While some companies continue to debate remote and hybrid work for their teams, others are embracing a more flexible work-from-anywhere approach.
Atlassian, an Australia-based software company with employees around the world, introduced its own "Team Anywhere" policy in August 2020, which allows its 7,388 employees to relocate to another city or country where the company has an established presence and accommodating time zone.
Almost two years later, nearly 300 employees have moved to a new country, and hundreds more have relocated within their own country, the company says.
CNBC Make It heard from four employees about how Atlassian's new work-from-anywhere model changed how they live and work.
Atlassian says more than 10% of its 3,000-person U.S. workforce have moved states during the pandemic, with the bulk of them leaving expensive cities in California and Texas.
That includes Amanda Gitahi, 28, a product marketing manager. She had already relocated from Phoenix to San Francisco in order to join the company right after grad school in 2019, which also meant becoming long-distance with her husband, Lemmy, who took a job in Seattle.
In March 2020, with everyone working remotely due to Covid, she made the decision to move up to Seattle to reunite with her husband without having to worry about going long distance again.
Gitahi has also been able to reunite with other family members — an aunt and uncle who have "become mentors and really important people in our lives," she says.
Gitahi says the hardest part of work-from-anywhere is losing some of those in-person office interactions, but is hopeful the company will be intentional about restoring those as Covid risks subside. For example, the company has kept its physical offices and is investing in building one in Austin to open this summer and new headquarters in Sydney for 2026.
Christina Bell, 26, works as a software engineer and is originally from New Zealand but moved to Sydney for her Atlassian software engineering job in 2018. When Covid hit, she became homesick and also wanted to be closer to her grandmother, who was diagnosed with cancer.
She made the move back home and now plans to stay put. "I live quite rurally and my quality of life has significantly improved," Bell says. "I can literally see sheep across the road from me right now. It's very New Zealand."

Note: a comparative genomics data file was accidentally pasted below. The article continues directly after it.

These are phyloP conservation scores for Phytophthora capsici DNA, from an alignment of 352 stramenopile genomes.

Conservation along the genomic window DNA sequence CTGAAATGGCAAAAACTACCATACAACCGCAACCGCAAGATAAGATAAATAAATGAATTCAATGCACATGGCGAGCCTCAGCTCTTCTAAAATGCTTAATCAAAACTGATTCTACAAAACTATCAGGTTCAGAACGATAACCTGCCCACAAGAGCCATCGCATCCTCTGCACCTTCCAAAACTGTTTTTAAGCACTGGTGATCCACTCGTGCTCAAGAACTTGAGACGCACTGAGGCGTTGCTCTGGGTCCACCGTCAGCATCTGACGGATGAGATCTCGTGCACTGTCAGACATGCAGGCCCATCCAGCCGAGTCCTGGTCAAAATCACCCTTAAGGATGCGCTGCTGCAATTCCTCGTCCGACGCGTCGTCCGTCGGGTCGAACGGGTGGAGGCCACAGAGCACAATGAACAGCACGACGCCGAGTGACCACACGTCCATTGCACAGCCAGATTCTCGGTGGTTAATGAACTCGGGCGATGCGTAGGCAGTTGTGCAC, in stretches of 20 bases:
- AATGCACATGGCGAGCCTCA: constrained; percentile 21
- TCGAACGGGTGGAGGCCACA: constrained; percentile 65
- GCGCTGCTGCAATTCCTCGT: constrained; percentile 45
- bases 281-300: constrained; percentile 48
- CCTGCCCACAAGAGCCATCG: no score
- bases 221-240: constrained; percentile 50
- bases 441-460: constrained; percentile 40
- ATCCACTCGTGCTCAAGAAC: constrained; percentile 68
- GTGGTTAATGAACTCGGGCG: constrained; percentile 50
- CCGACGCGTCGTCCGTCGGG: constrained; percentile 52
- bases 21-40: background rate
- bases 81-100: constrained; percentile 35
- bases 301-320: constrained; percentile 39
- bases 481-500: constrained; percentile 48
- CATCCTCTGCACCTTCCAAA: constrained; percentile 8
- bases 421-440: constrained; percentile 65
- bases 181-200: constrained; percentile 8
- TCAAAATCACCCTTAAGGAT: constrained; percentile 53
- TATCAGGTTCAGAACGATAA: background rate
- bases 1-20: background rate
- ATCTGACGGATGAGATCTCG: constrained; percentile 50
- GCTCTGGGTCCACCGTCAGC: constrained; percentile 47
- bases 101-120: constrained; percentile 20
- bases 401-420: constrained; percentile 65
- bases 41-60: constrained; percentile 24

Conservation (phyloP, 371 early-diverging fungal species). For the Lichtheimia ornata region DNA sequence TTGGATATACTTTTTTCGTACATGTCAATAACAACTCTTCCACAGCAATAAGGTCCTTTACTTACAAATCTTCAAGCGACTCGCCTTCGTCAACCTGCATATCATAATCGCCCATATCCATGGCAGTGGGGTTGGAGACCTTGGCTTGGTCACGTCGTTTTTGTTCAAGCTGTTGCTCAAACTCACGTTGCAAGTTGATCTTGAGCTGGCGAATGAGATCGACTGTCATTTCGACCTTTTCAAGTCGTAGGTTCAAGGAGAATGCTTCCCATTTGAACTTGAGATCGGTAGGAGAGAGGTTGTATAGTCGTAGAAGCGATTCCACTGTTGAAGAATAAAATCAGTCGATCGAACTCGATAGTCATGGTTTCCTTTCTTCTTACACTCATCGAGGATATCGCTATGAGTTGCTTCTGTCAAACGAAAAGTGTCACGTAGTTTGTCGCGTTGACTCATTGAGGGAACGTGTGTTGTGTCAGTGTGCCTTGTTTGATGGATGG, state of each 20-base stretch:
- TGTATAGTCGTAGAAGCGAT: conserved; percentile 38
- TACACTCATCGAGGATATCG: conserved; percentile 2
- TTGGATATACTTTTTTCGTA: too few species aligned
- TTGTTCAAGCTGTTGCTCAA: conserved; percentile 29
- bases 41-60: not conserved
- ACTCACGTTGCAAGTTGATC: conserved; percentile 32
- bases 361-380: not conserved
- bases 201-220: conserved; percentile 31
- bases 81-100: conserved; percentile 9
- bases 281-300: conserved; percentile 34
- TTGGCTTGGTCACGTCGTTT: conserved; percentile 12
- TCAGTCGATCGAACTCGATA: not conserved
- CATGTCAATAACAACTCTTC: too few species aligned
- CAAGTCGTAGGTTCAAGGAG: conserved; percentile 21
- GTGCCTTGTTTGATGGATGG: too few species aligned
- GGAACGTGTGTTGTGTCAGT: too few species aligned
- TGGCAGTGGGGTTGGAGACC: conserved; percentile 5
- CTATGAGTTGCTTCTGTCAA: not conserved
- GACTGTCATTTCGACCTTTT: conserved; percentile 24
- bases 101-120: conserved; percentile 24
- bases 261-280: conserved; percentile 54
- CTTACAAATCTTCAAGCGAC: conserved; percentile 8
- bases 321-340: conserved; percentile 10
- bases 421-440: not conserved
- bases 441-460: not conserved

Bell feels she's adjusted to remote work well and doesn't think missing out on water-cooler conversations has limited her ability to connect with coworkers. "Honestly, I think being remote levels the playing field," she says. "Now we can capture these conversations in a written format, providing an opportunity for everyone to see what is going on. You don't miss out if you didn't happen to be at the 'water cooler' when the conversation happened."
For others, the biggest challenge to work-from-anywhere has little to do with the work itself. Helen Xue, 30, a communications lead, was living in San Francisco when the pandemic hit and relocated to Portland to be near her partner's family. With the permanent policy in place, they recently moved again to Seattle.
On the plus side, being able to work around the world "opens the door for me to eventually go home" to Sydney, Xue says. "My partner and I would also love to do a stint in Europe or Asia before returning home to Australia."
Moving around can be difficult on a personal level, though: "The heartache of leaving family and friends every time you move is really hard, and then having to integrate into a new community and find your new routines," Xue says. "That doesn't get easier no matter how many times you do it. On the other side of the coin, you can experience new culture and meet amazing new friends that you wouldn't be able to otherwise."
Alex Riegelman, 35, relocated internationally for his job as an experience architect six years ago, when he moved from the U.S. to Australia and met his now-wife, who is also American. Over time, they realized they had to make a decision of whether to gain their Australian citizenship or move back home.
"As Team Anywhere was developing, we realized it was the perfect time to move back to the states while staying at Atlassian," Riegelman says. He and his wife moved to Boulder, Colorado, in February 2022 and might move around again to the Southeastern U.S. in the future.
He says the company's flexible option gives him the ability to explore different places without having to worry about his income. "It's nice to know I don't have to worry about a job if I'm looking to relocate," he says, "and can just concern myself with the location itself that works best for my lifestyle."